Meet the women who want to become Australia’s first ever job-sharing MPs

Lucy Bradlow and Bronwen Bock have announced a plan to run for federal parliament as independent “job-sharing candidates” in the Melbourne seat of Higgins. If these arrangements have worked in the corporate world, why can't it work in Canberra?

Lucy Bradlow and Bronwen Bock have announced a plan to run for federal parliament as independent “job-sharing candidates” in the Melbourne seat of Higgins.

Bradlow and Bock have shared that they will attempt to nominate jointly as a single candidate on the ballot. If successful, they will job-share official duties, tag-team their trips to Canberra and make joint decisions on key issues.

"Parliament has become an increasingly exclusive arena reserved for those with the pedigree, finances and support systems that allow them to be full time, always on and’s time that changes," Bradlow told the ABC.

Increasing political opportunities for women in Parliament

When Bock returned to work after maternity leave seven years ago, she noticed the challenge of balancing part-time work with leadership roles. Observing this struggle inspired her to run on a job-sharing style ticket in federal parliament.

"Parliament should be like any other workplace, where it's possible to work flexibly, job share, and therefore have different faces of leadership,” she told the ABC.

Bradlow says that allowing job-sharing MP roles could increase political opportunities for groups such as women, people with disability and carers, and in turn allow them to “have a say on the policies that actually impact their lives.”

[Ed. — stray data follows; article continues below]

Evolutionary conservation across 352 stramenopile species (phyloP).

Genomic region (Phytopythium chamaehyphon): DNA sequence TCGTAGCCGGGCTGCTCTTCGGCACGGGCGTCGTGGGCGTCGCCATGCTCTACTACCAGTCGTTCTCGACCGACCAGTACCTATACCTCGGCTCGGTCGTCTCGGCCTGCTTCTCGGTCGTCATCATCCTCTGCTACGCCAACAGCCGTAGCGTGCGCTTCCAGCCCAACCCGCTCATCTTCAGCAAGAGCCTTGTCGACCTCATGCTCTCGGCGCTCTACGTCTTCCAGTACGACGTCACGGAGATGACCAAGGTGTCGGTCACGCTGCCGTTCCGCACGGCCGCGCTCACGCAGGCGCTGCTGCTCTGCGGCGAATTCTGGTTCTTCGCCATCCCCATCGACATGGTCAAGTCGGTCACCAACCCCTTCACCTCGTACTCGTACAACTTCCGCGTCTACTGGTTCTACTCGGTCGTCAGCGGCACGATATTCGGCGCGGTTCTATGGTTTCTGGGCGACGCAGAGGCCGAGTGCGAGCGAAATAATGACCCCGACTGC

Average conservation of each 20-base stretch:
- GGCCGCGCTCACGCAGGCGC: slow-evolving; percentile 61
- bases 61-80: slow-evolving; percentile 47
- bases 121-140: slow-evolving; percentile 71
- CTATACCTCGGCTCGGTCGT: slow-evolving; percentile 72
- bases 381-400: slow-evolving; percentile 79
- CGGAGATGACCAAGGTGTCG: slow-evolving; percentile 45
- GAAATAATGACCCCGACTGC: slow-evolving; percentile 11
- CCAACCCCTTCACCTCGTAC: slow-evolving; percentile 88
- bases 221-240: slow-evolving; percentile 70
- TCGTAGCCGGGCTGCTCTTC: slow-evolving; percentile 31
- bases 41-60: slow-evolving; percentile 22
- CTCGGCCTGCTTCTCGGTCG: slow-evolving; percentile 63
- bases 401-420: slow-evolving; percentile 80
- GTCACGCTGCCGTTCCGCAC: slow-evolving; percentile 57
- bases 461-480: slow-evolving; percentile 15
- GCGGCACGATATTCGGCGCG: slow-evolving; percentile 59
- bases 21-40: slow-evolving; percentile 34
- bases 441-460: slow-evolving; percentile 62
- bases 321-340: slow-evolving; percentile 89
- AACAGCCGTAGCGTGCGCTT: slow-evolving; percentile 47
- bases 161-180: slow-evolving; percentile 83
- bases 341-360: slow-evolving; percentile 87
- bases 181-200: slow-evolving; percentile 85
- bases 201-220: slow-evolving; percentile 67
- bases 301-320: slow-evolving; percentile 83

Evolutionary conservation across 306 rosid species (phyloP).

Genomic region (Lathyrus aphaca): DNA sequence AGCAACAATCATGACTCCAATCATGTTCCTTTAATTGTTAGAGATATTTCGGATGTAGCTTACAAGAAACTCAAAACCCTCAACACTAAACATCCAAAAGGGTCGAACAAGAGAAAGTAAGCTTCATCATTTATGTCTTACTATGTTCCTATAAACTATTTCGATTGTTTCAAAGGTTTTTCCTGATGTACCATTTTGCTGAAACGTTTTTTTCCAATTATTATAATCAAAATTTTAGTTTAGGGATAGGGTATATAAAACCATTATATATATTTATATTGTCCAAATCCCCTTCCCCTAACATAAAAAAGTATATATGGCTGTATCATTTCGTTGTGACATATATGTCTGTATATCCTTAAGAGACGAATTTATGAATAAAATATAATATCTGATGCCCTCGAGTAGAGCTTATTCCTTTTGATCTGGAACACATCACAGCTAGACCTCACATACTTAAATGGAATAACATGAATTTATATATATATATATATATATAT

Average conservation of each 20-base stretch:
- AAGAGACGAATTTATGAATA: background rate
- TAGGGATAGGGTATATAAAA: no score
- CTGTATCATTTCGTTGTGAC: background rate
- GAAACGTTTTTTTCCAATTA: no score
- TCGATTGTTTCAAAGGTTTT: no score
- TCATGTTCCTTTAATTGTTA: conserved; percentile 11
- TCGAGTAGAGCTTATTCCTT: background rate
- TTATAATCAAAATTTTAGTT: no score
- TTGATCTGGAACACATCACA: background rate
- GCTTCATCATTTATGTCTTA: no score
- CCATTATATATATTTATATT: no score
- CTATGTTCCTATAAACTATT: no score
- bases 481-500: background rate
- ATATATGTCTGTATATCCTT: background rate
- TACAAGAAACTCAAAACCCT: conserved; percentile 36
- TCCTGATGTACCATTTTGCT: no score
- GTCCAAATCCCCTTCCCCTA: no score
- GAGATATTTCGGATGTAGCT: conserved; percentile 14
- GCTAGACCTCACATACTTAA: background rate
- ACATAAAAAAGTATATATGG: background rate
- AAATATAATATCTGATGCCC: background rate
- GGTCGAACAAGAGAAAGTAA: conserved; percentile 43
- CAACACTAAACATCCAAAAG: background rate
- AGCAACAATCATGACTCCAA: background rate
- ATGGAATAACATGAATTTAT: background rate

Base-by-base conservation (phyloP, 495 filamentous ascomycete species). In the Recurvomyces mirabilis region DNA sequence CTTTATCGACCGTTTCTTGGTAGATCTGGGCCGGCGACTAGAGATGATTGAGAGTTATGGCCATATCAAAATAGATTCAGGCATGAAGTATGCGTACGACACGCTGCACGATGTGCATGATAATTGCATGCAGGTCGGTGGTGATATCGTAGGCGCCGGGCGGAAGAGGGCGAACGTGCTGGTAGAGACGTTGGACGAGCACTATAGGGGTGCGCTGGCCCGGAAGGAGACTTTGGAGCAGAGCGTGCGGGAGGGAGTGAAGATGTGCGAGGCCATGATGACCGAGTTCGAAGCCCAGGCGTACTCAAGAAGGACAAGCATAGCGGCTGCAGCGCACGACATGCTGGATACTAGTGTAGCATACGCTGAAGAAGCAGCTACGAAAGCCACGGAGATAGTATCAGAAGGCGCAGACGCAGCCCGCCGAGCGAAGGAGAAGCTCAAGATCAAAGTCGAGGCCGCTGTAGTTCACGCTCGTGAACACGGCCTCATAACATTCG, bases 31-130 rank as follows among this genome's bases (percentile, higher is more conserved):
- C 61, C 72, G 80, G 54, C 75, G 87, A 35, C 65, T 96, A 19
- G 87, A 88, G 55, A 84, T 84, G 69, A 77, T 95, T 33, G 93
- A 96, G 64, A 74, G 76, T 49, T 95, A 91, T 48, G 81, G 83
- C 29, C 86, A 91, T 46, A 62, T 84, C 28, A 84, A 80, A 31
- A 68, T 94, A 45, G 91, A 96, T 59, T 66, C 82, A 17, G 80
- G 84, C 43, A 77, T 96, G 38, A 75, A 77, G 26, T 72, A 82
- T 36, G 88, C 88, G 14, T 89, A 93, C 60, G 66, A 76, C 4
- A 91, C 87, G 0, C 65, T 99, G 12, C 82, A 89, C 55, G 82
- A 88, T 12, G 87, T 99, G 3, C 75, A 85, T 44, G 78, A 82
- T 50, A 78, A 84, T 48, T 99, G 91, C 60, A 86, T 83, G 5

The legal considerations

A proposal for two women in the UK to job-share as MPs was rejected by the English courts in 2015.

The Australian Electoral Commission’s nomination form currently only allows enough space for a single candidate running for election.

The Guardian has reported that from there, it could be up to the High Court of Australia to decide whether having joint candidates on a ballot is constitutional.

Bradlow and Bock have the backing of Kim Rubenstein, a constitutional law expert, who has previously argued that the federal parliament should allow for job-sharing.

Rubenstein has said that it would be ideal for the government to amend the Electoral Act to allow for two candidates to nominate.

If that is unsuccessful, Rubenstein says that two people could attempt to add their names onto the form, and from there, it would be up to the Australian Electoral Commission to decide if it’s lawful.

“If they don’t do that, in my view there’s an argument to say that to deny it would be offending the Sex Discrimination Act,” she says, given that the proportion of women who are full-time is lower than men.

Constitutional law expert Anne Twomey has told The Guardian that she is “very doubtful” job-sharing in this context would be constitutionally valid.

“This is because the constitution treats a member of parliament as an individual person, who is sworn in and has a right to vote, not as an office that can be shared,” Twomey said.

Research from the Australian Parliamentary Library prepared in March this year also questioned the proposal’s constitutionality.

However, the research considered that it “may be that the High Court would consider that these provisions ought to be interpreted in a way that permitted job-sharing, as that would be most consistent with the principles of representative government and democracy prescribed by the Constitution.”

"We see people successfully job sharing in private and public sectors at leadership levels. Why can't it work in parliament?” says Bradlow.

It’s a fair question - and we’re excited to see the conversation that this announcement sparks.